With gloved hands, perform a bimanual exam to determine whether the uterus is anteverted or retroverted.
Insert speculum and identify the cervix.
Cleanse cervix and vaginal fornices with a cleansing solution, typically povidone-iodine. If the patient has iodine or shellfish allergy, use chlorhexidine gluconate.
At this time, if desired, consider paracervical block placement or application of the anesthetic gel, as discussed above.
Switch to sterile gloves at this time, and using sterile single-tooth tenaculum grasp the anterior lip of the cervix and apply gentle traction to straighten the cervical canal and uterine cavity. If the uterus is retroverted, it may be beneficial to grasp the posterior lip of the cervix.
Using sterile uterine sound, determine the depth of the uterine cavity, typically between 6cm to 9 cm. If less than 6 cm, IUD should not be placed. If there is difficulty in placing the uterine sound, try cervical dilators. If cervical dilators are needed, it is recommended to use a paracervical block.
Once uterine depth is determined, follow package instructions for the specific IUD being inserted.
Once IUD is inserted, and strings are visible, cut strings to a length of 3 cm to 4 cm with sharp scissors; note this length in the chart.
Remove tenaculum and make sure there is no bleeding from the site of the tenaculum, and remove the speculum.
Have the patient follow up in 4-6 weeks for a string check to ensure proper placement.
After the IUD has been in for the approved amount of time, it is time to remove the IUD. If the patient desires further contraception, it is permissible to remove and insert an IUD on the same day. For IUD removal, the steps are as follows:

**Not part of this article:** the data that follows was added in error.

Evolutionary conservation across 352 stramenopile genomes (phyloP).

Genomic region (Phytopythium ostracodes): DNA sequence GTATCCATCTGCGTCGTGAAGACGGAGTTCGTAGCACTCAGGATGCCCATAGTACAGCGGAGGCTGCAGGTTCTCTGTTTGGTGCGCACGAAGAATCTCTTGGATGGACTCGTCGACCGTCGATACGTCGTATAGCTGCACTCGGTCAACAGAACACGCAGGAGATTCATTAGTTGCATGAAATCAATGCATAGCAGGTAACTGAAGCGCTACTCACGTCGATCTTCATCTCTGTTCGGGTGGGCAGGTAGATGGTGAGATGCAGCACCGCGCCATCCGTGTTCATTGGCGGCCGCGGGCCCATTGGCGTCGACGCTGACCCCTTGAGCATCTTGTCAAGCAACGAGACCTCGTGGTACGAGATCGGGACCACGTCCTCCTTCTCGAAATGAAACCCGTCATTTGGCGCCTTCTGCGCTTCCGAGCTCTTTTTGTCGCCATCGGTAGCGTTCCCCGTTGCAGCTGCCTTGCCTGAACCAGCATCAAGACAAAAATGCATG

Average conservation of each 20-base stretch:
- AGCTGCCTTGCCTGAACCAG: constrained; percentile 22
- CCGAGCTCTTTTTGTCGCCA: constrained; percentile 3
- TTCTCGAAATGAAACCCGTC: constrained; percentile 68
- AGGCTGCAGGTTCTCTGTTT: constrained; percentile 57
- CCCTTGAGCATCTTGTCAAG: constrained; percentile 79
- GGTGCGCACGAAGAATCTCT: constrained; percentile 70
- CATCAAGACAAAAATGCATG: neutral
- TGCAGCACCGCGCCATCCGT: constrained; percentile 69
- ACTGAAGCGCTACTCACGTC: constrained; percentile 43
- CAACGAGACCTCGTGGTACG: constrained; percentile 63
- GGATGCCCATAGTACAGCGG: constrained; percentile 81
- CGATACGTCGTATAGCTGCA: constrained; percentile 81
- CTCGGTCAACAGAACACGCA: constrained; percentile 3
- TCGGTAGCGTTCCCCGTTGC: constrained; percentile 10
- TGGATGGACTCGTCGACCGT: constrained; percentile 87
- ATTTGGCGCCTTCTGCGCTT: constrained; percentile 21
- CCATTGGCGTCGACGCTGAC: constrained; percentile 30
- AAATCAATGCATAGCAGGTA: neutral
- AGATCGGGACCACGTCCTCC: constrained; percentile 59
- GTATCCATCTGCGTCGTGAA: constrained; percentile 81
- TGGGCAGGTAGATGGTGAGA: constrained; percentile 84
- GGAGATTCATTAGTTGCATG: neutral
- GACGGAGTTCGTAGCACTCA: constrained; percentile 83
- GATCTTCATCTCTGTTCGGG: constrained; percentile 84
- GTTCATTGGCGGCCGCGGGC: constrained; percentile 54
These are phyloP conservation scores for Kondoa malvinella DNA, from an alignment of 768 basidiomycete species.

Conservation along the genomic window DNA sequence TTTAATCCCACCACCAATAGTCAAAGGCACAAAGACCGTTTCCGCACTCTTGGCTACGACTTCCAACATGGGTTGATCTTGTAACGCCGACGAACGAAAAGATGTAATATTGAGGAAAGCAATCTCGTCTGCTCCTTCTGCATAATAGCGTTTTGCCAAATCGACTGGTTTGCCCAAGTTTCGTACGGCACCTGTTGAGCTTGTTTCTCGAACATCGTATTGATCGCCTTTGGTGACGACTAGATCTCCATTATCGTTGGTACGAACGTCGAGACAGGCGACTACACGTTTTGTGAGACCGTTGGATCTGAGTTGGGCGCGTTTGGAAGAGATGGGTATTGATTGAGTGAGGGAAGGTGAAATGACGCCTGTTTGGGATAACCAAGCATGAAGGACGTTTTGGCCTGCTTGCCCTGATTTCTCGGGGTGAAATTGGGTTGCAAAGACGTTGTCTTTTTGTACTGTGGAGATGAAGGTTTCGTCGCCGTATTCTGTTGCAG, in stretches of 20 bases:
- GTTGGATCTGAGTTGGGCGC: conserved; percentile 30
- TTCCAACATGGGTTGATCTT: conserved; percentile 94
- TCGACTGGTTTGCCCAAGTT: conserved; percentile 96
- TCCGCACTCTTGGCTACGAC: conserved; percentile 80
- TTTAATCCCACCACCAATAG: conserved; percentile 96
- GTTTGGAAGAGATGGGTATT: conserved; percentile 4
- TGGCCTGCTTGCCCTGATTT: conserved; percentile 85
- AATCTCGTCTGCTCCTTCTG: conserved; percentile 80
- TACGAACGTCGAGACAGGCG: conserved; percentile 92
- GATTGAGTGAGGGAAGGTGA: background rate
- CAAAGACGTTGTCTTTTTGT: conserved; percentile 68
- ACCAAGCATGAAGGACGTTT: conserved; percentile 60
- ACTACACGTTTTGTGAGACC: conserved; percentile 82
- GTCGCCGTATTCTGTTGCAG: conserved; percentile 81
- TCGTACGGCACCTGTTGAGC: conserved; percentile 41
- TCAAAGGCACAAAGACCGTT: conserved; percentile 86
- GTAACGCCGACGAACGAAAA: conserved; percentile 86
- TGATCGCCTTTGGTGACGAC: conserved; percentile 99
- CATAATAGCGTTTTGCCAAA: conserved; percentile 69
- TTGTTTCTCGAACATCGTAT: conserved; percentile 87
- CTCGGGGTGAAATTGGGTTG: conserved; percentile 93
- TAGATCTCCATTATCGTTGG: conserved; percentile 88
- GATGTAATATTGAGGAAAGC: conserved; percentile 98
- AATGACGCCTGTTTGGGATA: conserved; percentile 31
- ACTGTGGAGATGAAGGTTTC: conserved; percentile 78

Obtain informed consent.
Have the patient move into a dorsal lithotomy position.
With gloved hands, insert the speculum, identify cervix, and IUD strings. If IUD strings are not immediately identified, twirl cytobrush in os to help identify strings.
Grasp IUD strings with ring forceps.
Place gentle traction on the IUD strings and remove the device from the uterine cavity.
Ensure that the IUD is intact, and no portions are missing.
When counseling patients about the risks associated with the insertion of IUDs, it is important to realize that there are specific factors that contribute to a poor or unexpected outcome. One study looked at predicting complications based on various characteristics of patients and providers. Less experienced health care professionals placing the IUD and women who had never had a vaginal delivery were more likely to have a difficult insertion or inability to insert IUD. Issues with cervical dilatation and bradycardia/vasovagal symptoms were more common in nulliparous women, likely because of cervical manipulation. Additionally, older women also had increased issues with appropriate cervical dilatation. In all of these cases, the ability and experience of the inserting provider to handle the complication at hand was protective. Therefore, as part of the consent process, it would make good sense to counsel patients about their specific risks given their individual history.